Much has been written about the growing disparity between the test scores of Chinese and American students – especially in science and math. Yesterday’s San Jose Mercury News carried a preview of a new book titled Little Soldiers: An American Boy, a Chinese School, and the Global Race to Achieve.
This is a subject near and dear to my heart, so I naturally checked Amazon for the book. I was pleased to find that the book became available that very day. Based on the impressive newspaper review of the book and the author’s obvious writing ability, I ordered a copy and look forward to reading it, soon.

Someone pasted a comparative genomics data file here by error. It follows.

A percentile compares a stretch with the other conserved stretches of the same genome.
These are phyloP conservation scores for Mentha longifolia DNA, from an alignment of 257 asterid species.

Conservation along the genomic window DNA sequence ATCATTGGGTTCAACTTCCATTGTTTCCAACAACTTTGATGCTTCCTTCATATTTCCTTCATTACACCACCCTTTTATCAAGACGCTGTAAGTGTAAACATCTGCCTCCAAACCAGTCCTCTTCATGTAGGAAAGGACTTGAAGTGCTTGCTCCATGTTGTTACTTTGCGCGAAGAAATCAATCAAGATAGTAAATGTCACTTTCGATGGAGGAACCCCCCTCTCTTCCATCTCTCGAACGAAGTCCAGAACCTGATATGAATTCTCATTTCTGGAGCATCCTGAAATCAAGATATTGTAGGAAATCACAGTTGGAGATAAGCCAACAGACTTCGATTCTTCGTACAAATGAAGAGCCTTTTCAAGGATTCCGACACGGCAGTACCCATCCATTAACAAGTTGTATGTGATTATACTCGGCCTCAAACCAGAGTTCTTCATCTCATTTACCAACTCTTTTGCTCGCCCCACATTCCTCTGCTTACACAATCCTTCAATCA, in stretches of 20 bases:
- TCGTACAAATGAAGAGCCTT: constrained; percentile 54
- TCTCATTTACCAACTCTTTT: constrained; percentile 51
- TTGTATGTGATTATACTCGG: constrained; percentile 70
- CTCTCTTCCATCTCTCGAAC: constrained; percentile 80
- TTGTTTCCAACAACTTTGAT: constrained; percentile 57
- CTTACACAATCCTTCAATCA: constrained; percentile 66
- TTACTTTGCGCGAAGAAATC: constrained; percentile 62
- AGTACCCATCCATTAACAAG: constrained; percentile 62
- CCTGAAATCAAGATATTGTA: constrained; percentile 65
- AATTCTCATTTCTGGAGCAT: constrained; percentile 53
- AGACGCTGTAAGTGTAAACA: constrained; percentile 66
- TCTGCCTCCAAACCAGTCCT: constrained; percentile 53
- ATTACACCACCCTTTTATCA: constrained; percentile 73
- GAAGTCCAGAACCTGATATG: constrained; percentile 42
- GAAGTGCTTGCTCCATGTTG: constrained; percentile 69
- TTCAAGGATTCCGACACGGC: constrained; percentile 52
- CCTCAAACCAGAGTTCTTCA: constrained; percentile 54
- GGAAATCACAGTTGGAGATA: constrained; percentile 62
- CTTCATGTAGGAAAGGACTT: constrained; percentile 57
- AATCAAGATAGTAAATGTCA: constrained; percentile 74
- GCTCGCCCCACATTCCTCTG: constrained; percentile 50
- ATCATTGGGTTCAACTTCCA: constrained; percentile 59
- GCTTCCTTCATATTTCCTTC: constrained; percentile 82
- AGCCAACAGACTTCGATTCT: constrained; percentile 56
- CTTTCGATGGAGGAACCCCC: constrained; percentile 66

Why am I so interested in the general subject of students and their education? For two reasons: First, I was fortunate to be the first in my entire family tree to attend and graduate from college – many years ago (B.S. Electrical Engineering, Stanford University, 1963). Second, my wife and two grown daughters all taught/teach school. Accordingly, I have a great appreciation of the benefits from a good education as well as the difficulties teachers, today, encounter in school classrooms.
What are those difficulties in American schools? The core of the problems centers on poor student attitudes toward school and learning and too much leeway given to students, their parents, and school administrators – at the expense of teachers, classroom discipline, and effective education. I offer a concrete example.